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International Polar Year - Projects

These projects are the result of a one-time funding opportunity through NSERC’s Special Research Opportunity (SRO) Program for research related to the International Polar Year (IPY) 2007-08. They are all part of larger international efforts to investigate a wide range of physical and biological research topics, ranging from the impact of climate change on northern glaciers to the biodiversity of northern ecosystems.

Program description

NSERC IPY Grant Recipients

David Barber University of Manitoba The IPY Circumpolar Flaw Lead (CFL) system study

The Circumpolar Flaw Lead system study is designed to examine how changes in the physical system affect biological processes. Three integrated components will be studied: field program, an observatory and a modeling effort. This triumvirate will integrate a series of testable hypotheses designed to examine the importance of climate processes in changing the nature of the flaw lead system in the Northern Hemisphere and the effect these changes have on the marine ecosystem, contaminant transport, carbon fluxes and the exchange of greenhouses gases across the ocean-sea ice-atmosphere interface.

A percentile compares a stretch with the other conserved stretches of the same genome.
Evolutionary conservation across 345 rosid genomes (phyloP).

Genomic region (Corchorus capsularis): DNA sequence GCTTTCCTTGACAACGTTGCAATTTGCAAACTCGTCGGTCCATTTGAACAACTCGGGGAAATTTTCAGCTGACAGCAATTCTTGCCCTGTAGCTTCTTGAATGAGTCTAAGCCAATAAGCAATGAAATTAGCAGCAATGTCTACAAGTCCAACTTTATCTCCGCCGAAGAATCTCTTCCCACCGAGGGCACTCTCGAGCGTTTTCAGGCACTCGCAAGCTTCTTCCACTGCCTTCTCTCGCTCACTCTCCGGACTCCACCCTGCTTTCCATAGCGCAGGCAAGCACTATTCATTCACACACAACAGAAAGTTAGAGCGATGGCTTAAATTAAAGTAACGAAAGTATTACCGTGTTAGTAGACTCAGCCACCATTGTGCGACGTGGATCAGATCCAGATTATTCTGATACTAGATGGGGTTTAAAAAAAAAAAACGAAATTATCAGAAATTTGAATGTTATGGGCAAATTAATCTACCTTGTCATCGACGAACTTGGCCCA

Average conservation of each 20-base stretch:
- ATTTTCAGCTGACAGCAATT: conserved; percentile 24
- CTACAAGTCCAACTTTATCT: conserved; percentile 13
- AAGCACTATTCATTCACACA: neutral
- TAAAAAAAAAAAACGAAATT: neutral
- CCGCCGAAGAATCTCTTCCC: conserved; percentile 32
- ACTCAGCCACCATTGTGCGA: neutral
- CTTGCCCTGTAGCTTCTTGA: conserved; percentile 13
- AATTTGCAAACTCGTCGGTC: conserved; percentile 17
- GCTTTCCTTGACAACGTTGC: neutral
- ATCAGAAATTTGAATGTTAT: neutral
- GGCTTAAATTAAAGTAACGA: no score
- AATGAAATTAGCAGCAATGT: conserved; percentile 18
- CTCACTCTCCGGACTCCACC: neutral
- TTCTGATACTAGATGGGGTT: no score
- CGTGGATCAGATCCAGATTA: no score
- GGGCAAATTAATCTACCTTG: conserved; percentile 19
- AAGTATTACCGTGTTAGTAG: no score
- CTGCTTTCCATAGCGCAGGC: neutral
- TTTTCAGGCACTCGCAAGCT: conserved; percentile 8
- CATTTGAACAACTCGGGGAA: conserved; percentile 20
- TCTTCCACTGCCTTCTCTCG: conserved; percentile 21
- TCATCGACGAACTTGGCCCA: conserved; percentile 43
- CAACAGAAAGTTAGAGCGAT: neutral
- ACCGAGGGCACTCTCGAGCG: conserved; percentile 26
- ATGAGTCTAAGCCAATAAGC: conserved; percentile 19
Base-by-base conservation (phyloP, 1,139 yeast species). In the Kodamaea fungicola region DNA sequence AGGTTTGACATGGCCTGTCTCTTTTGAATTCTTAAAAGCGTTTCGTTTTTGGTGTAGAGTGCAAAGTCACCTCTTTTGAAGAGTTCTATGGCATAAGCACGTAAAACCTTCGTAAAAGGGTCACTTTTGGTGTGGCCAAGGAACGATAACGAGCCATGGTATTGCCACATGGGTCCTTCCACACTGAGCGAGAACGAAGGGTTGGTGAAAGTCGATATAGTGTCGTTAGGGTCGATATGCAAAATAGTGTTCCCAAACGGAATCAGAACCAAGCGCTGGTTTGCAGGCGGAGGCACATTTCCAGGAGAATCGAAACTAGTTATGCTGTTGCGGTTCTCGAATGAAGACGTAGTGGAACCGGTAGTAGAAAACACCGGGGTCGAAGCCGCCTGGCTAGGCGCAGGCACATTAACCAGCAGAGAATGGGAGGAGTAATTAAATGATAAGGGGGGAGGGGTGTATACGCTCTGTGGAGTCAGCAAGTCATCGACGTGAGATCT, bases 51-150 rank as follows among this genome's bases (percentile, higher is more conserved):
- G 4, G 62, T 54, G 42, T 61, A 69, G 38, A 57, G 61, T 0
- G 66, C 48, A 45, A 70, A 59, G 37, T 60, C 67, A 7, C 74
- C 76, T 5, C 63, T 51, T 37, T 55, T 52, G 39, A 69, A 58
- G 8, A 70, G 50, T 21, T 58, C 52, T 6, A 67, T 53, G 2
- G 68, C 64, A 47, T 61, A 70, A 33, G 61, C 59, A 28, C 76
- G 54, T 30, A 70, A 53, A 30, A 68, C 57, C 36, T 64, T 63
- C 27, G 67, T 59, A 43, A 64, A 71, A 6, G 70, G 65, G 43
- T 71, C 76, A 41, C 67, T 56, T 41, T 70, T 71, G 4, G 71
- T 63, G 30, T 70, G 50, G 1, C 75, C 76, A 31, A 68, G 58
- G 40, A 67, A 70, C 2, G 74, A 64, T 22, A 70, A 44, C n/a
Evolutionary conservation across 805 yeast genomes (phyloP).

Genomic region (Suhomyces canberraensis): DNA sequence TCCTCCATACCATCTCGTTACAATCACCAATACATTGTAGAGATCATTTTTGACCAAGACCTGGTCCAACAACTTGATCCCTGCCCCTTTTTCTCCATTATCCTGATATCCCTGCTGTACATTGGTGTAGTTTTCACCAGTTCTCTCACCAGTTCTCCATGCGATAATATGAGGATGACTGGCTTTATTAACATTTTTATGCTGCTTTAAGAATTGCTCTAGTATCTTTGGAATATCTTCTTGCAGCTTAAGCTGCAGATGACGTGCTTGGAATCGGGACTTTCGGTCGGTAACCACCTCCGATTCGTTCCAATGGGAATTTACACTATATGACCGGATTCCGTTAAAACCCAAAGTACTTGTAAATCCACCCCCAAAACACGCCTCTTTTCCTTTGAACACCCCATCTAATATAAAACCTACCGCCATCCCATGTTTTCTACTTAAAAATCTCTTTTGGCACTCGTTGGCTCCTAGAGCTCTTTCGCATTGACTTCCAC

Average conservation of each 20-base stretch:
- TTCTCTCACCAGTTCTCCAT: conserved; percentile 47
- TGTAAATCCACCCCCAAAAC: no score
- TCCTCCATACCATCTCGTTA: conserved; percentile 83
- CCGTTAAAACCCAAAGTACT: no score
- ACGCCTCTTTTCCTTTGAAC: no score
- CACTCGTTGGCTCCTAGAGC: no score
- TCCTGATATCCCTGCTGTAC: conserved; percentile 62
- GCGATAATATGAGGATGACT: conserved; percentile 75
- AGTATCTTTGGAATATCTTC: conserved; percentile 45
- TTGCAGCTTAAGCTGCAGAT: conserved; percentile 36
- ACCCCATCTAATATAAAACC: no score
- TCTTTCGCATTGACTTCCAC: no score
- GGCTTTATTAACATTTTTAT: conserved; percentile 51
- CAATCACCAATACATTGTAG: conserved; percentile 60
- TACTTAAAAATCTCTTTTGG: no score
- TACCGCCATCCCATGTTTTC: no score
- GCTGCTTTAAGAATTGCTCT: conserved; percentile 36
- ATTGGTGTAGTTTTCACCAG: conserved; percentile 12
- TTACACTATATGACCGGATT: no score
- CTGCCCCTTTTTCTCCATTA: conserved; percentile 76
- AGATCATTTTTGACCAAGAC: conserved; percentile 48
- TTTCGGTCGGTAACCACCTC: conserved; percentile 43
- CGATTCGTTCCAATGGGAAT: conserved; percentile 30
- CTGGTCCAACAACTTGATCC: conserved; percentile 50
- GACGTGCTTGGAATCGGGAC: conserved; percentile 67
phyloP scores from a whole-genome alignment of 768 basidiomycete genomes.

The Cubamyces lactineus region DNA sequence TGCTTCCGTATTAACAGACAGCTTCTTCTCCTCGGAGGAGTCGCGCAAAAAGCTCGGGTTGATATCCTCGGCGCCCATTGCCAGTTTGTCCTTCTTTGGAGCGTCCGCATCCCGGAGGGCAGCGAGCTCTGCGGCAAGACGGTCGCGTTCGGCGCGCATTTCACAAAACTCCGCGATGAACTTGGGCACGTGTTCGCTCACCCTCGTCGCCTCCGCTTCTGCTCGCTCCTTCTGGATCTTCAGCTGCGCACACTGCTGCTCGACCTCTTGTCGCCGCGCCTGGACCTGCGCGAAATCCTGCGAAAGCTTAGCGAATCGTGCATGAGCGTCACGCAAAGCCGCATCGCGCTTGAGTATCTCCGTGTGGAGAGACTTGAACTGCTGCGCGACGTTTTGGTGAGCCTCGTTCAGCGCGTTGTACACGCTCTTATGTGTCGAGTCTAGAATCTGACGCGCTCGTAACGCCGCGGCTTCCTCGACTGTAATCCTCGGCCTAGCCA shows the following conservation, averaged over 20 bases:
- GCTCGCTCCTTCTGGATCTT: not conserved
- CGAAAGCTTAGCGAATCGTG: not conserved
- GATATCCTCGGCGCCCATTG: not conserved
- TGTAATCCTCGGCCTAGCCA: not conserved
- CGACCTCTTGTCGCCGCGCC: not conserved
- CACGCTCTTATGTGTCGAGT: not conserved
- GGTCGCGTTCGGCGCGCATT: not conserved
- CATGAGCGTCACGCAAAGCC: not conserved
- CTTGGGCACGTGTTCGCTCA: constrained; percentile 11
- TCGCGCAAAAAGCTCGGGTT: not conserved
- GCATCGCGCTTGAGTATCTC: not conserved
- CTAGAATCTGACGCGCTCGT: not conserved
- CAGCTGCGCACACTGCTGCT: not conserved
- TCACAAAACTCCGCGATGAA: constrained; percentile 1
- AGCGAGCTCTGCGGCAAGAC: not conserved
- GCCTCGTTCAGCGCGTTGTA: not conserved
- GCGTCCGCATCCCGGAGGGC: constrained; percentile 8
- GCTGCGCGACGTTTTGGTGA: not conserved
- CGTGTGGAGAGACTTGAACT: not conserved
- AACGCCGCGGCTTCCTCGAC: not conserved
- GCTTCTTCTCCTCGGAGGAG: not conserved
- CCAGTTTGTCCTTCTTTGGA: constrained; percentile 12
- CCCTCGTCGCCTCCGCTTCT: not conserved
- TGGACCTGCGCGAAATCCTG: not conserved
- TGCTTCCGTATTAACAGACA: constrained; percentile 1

Jean-Pierre Blanchet Université du Québec à Montréal Detection and assessment of the dehydration-greenhouse feedback in the Arctic: A contribution to the HIAA's project

This proposal is aimed at using the unique opportunity of massive measurements that will take place in the Arctic during the IPY, as well as the launch of a new group of satellites, CloudSat and CALIPSO that will provide unprecedented observations of cloud and aerosol processes in the haze on the Arctic climate system. Emphasis will be placed on the cold season as it is during this season that anthropogenic aerosols have a profound and, as yet, unaccounted for impact on the Arctic climate. Investigating the links between anthropogenic aerosols and climate will be the main goal of this project.
Gilles Gauthier Université Laval Arctic WOLVES ( Wildlife Observatories Linking Vulnerable EcoSystems)